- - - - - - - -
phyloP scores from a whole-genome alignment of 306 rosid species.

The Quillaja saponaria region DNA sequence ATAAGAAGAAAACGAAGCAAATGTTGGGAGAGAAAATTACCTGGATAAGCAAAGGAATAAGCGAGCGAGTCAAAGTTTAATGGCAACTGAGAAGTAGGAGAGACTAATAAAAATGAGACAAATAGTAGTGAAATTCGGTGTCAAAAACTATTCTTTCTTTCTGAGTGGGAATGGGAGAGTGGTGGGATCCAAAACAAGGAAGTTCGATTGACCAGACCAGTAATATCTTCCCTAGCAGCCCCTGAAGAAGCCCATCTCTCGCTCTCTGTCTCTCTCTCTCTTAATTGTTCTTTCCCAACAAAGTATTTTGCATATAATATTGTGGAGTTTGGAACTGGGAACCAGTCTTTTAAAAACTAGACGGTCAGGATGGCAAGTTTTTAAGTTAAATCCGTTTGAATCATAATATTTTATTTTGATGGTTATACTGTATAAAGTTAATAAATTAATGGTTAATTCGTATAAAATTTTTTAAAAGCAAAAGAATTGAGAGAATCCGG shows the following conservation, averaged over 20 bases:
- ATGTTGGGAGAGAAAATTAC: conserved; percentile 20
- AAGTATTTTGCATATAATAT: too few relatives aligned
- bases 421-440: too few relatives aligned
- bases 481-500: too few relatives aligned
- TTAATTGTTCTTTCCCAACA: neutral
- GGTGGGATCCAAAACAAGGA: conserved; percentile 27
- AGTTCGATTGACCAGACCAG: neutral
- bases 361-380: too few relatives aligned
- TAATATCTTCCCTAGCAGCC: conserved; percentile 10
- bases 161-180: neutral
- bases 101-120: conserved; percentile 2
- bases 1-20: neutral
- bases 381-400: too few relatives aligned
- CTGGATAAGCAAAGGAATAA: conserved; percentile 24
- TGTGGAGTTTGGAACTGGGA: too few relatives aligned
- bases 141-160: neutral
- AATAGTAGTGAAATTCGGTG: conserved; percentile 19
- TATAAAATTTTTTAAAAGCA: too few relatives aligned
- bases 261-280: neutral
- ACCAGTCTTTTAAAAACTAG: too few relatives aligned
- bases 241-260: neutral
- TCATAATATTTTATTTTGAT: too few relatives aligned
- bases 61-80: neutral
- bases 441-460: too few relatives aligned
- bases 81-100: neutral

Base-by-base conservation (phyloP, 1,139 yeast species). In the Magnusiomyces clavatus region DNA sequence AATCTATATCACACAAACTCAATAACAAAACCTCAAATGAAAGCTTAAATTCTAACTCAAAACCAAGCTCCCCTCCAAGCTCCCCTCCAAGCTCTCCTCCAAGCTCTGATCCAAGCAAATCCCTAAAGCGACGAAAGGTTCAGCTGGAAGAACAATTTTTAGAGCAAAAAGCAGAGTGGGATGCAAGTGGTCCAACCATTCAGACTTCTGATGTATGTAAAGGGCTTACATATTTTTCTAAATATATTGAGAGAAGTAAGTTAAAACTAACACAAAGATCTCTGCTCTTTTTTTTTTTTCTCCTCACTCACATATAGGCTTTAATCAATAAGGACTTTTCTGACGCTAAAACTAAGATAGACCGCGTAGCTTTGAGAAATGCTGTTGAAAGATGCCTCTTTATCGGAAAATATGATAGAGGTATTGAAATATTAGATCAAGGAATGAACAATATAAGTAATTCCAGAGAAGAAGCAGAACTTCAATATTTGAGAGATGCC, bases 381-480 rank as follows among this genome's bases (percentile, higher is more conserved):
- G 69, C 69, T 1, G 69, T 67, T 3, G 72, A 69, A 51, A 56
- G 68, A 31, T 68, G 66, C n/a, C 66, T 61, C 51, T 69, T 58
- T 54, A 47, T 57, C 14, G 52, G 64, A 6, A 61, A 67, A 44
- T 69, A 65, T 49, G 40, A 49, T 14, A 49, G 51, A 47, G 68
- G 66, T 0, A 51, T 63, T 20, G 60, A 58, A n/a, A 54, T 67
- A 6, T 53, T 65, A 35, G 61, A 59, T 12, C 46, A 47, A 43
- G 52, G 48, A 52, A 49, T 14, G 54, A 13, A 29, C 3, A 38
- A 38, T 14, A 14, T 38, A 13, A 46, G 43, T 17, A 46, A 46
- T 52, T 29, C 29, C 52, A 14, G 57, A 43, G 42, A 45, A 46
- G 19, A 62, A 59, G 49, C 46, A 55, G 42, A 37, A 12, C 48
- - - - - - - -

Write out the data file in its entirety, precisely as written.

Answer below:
phyloP scores from a whole-genome alignment of 306 rosid species.

The Quillaja saponaria region DNA sequence ATAAGAAGAAAACGAAGCAAATGTTGGGAGAGAAAATTACCTGGATAAGCAAAGGAATAAGCGAGCGAGTCAAAGTTTAATGGCAACTGAGAAGTAGGAGAGACTAATAAAAATGAGACAAATAGTAGTGAAATTCGGTGTCAAAAACTATTCTTTCTTTCTGAGTGGGAATGGGAGAGTGGTGGGATCCAAAACAAGGAAGTTCGATTGACCAGACCAGTAATATCTTCCCTAGCAGCCCCTGAAGAAGCCCATCTCTCGCTCTCTGTCTCTCTCTCTCTTAATTGTTCTTTCCCAACAAAGTATTTTGCATATAATATTGTGGAGTTTGGAACTGGGAACCAGTCTTTTAAAAACTAGACGGTCAGGATGGCAAGTTTTTAAGTTAAATCCGTTTGAATCATAATATTTTATTTTGATGGTTATACTGTATAAAGTTAATAAATTAATGGTTAATTCGTATAAAATTTTTTAAAAGCAAAAGAATTGAGAGAATCCGG shows the following conservation, averaged over 20 bases:
- ATGTTGGGAGAGAAAATTAC: conserved; percentile 20
- AAGTATTTTGCATATAATAT: too few relatives aligned
- bases 421-440: too few relatives aligned
- bases 481-500: too few relatives aligned
- TTAATTGTTCTTTCCCAACA: neutral
- GGTGGGATCCAAAACAAGGA: conserved; percentile 27
- AGTTCGATTGACCAGACCAG: neutral
- bases 361-380: too few relatives aligned
- TAATATCTTCCCTAGCAGCC: conserved; percentile 10
- bases 161-180: neutral
- bases 101-120: conserved; percentile 2
- bases 1-20: neutral
- bases 381-400: too few relatives aligned
- CTGGATAAGCAAAGGAATAA: conserved; percentile 24
- TGTGGAGTTTGGAACTGGGA: too few relatives aligned
- bases 141-160: neutral
- AATAGTAGTGAAATTCGGTG: conserved; percentile 19
- TATAAAATTTTTTAAAAGCA: too few relatives aligned
- bases 261-280: neutral
- ACCAGTCTTTTAAAAACTAG: too few relatives aligned
- bases 241-260: neutral
- TCATAATATTTTATTTTGAT: too few relatives aligned
- bases 61-80: neutral
- bases 441-460: too few relatives aligned
- bases 81-100: neutral

Base-by-base conservation (phyloP, 1,139 yeast species). In the Magnusiomyces clavatus region DNA sequence AATCTATATCACACAAACTCAATAACAAAACCTCAAATGAAAGCTTAAATTCTAACTCAAAACCAAGCTCCCCTCCAAGCTCCCCTCCAAGCTCTCCTCCAAGCTCTGATCCAAGCAAATCCCTAAAGCGACGAAAGGTTCAGCTGGAAGAACAATTTTTAGAGCAAAAAGCAGAGTGGGATGCAAGTGGTCCAACCATTCAGACTTCTGATGTATGTAAAGGGCTTACATATTTTTCTAAATATATTGAGAGAAGTAAGTTAAAACTAACACAAAGATCTCTGCTCTTTTTTTTTTTTCTCCTCACTCACATATAGGCTTTAATCAATAAGGACTTTTCTGACGCTAAAACTAAGATAGACCGCGTAGCTTTGAGAAATGCTGTTGAAAGATGCCTCTTTATCGGAAAATATGATAGAGGTATTGAAATATTAGATCAAGGAATGAACAATATAAGTAATTCCAGAGAAGAAGCAGAACTTCAATATTTGAGAGATGCC, bases 381-480 rank as follows among this genome's bases (percentile, higher is more conserved):
- G 69, C 69, T 1, G 69, T 67, T 3, G 72, A 69, A 51, A 56
- G 68, A 31, T 68, G 66, C n/a, C 66, T 61, C 51, T 69, T 58
- T 54, A 47, T 57, C 14, G 52, G 64, A 6, A 61, A 67, A 44
- T 69, A 65, T 49, G 40, A 49, T 14, A 49, G 51, A 47, G 68
- G 66, T 0, A 51, T 63, T 20, G 60, A 58, A n/a, A 54, T 67
- A 6, T 53, T 65, A 35, G 61, A 59, T 12, C 46, A 47, A 43
- G 52, G 48, A 52, A 49, T 14, G 54, A 13, A 29, C 3, A 38
- A 38, T 14, A 14, T 38, A 13, A 46, G 43, T 17, A 46, A 46
- T 52, T 29, C 29, C 52, A 14, G 57, A 43, G 42, A 45, A 46
- G 19, A 62, A 59, G 49, C 46, A 55, G 42, A 37, A 12, C 48